• Shredding any important documents (i.e. receipts, credit offers or credit applications, medical/insurance forms, as well as any bank/financial statements or expired credit cards) that you no longer need or use
  • Destroying the labels on prescription bottles before you throw them out
  • Consider opting out of prescreened credit and insurance offers by mail. You can opt out for 5 years or permanently by visiting: optoutscreen.com. It is a secure online service operated by the 3 nationwide credit reporting companies.

For more information about how to keep your personal information secure, Hoosiers are invited to visit the Indiana Cybersecurity Hub. Also, you can check out our new blog, follow us on Twitter, or visit our Facebook page for the latest tips and other helpful links and resources.

Tax Identity Theft Awareness Week Offers Tips to Provide Protection, File Your Taxes Securely

January 25, 2021

By Anna Shei

During tax season, you're tossing out names, addresses, and numbers on several different forms and in different places. It can get confusing making sure you have all the correct information in the right location!

But, protecting yours and your families' identities and personal data is an absolute must. Fraudsters are out there, ready to take advantage of any small mishap.

To help consumers stay safe, the Federal Trade Commission launched Tax Identity Theft Awareness Week. Beginning today through Friday, January 29th, the purpose of the campaign is to provide people with the tools and resources to protect themselves, including helpful tips for everything from filing your taxes to making sure that you are due a refund that you receive it.  

Thieves will try to steal taxpayer identities, file fraudulent tax returns, and then take those refunds for themselves. Here are a few tips to follow to make sure you don't become a victim.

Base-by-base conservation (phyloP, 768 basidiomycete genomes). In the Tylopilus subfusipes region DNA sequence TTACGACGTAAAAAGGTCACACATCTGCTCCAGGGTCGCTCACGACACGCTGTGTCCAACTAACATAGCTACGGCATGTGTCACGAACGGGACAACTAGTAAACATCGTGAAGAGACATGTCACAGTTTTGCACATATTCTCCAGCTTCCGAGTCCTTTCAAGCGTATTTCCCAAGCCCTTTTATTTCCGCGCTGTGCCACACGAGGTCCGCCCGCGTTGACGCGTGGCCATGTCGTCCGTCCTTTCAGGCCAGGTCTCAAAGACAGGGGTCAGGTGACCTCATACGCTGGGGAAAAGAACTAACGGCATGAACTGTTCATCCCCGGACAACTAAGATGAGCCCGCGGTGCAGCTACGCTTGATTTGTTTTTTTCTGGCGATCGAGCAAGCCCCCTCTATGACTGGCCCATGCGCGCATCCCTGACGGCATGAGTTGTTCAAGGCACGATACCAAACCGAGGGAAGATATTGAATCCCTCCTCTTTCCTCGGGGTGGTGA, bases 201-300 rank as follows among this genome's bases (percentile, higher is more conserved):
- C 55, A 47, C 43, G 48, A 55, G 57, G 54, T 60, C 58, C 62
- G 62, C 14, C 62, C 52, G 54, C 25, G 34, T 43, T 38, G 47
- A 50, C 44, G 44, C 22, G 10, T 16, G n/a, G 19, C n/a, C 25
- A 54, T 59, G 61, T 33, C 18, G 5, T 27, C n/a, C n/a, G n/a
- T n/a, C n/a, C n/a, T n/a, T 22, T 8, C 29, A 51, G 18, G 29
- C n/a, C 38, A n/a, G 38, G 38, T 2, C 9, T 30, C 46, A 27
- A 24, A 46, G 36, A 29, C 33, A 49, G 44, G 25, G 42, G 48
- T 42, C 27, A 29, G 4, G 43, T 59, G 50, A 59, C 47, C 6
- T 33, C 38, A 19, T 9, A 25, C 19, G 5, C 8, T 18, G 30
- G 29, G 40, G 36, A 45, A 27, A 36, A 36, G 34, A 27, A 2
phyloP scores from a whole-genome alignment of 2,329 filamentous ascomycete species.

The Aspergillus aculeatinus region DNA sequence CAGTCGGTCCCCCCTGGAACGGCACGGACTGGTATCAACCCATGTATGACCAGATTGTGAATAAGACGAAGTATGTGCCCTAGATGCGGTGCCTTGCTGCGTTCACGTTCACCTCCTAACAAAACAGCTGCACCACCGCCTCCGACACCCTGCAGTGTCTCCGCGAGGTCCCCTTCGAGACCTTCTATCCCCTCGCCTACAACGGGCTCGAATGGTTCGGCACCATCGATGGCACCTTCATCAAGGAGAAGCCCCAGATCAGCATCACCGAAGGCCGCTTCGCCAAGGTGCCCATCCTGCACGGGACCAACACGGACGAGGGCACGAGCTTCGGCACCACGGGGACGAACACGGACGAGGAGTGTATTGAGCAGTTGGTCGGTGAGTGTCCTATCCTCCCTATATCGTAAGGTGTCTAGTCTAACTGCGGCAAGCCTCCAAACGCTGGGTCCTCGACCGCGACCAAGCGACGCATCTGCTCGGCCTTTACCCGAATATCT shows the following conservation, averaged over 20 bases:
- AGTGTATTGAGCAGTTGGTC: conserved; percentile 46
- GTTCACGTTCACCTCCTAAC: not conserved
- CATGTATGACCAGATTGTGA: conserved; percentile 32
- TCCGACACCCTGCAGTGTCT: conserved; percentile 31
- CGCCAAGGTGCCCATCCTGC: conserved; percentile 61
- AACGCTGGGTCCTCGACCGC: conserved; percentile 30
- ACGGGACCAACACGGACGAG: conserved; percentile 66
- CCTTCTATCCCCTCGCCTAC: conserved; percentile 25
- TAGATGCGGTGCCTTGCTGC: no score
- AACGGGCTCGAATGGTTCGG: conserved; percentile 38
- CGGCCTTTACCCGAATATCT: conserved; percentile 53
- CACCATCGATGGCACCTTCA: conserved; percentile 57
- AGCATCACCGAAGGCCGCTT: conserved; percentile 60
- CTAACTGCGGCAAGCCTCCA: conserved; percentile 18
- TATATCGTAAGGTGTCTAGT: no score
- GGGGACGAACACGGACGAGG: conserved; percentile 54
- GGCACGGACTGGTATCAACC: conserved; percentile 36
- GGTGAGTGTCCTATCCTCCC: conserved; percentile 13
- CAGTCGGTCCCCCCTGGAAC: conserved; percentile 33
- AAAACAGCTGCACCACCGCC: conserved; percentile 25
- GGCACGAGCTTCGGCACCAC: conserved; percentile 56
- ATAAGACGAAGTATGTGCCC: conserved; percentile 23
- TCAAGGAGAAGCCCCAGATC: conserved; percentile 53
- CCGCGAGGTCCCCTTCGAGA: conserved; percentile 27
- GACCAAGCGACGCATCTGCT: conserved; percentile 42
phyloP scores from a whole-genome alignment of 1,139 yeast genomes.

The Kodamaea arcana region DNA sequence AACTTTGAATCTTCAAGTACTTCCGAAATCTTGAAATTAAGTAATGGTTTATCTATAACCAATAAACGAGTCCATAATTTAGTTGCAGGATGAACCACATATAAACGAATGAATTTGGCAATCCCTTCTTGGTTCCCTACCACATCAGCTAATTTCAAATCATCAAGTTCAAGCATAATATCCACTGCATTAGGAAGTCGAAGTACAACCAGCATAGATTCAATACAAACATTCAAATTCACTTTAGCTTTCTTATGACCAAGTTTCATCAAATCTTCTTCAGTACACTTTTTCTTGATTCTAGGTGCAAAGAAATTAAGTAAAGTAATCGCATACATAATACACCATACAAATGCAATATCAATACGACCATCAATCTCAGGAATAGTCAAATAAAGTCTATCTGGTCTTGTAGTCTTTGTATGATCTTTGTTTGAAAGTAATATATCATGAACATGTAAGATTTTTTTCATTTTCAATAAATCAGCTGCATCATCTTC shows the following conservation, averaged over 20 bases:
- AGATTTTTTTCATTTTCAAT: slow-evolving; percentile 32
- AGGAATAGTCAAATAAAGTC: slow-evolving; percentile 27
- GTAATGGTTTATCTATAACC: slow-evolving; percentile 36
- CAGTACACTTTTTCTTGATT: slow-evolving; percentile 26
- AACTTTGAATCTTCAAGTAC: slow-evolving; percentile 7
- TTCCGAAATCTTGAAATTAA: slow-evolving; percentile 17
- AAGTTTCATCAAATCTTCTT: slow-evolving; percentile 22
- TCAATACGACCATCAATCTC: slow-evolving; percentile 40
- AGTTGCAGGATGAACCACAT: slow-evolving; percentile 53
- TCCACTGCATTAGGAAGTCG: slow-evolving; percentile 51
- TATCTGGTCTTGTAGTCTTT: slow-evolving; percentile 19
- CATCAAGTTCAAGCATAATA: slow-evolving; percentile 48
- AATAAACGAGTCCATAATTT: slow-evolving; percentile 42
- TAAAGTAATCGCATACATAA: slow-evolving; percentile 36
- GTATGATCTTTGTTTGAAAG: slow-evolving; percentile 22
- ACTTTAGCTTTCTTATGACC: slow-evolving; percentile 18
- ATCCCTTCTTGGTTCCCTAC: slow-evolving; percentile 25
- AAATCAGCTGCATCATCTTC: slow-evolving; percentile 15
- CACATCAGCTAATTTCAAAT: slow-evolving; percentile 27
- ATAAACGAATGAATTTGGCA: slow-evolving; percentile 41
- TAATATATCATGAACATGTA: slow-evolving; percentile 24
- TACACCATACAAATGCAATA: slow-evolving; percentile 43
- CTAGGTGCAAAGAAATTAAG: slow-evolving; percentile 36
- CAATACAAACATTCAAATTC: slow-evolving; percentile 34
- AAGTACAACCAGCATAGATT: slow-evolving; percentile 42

• Store your personal information in a secure location
  • Make sure you're entering your personal information on a protected website
  • Choose a trustworthy tax preparer
  • Do not carry your Social Security card with you
  • Shred any documents with personal information on them if they are not needed
  • Make sure you have firewalls, anti-spam/virus software and updated security patches on your computer
  • Change your passwords regularly for Internet accounts and,
  • Do not give out personal information over the phone, through the mail, or on the Internet unless you know for sure who you are dealing with.

While you take those steps, the Indiana Department of Revenue (DOR) is also working to keep your information safe. DOR's Identity Protection Program protects Hoosier taxpayer's identities and refunds. The program includes an Identity Confirmation Quiz that you may be randomly selected to take. This is not a punishment. DOR just wants to make sure everyone gets their money. The quiz doesn't take long. It asks specific questions only you would know. But know that DOR will send a letter to anyone selected to take the quiz and will never and ask you for your personal information.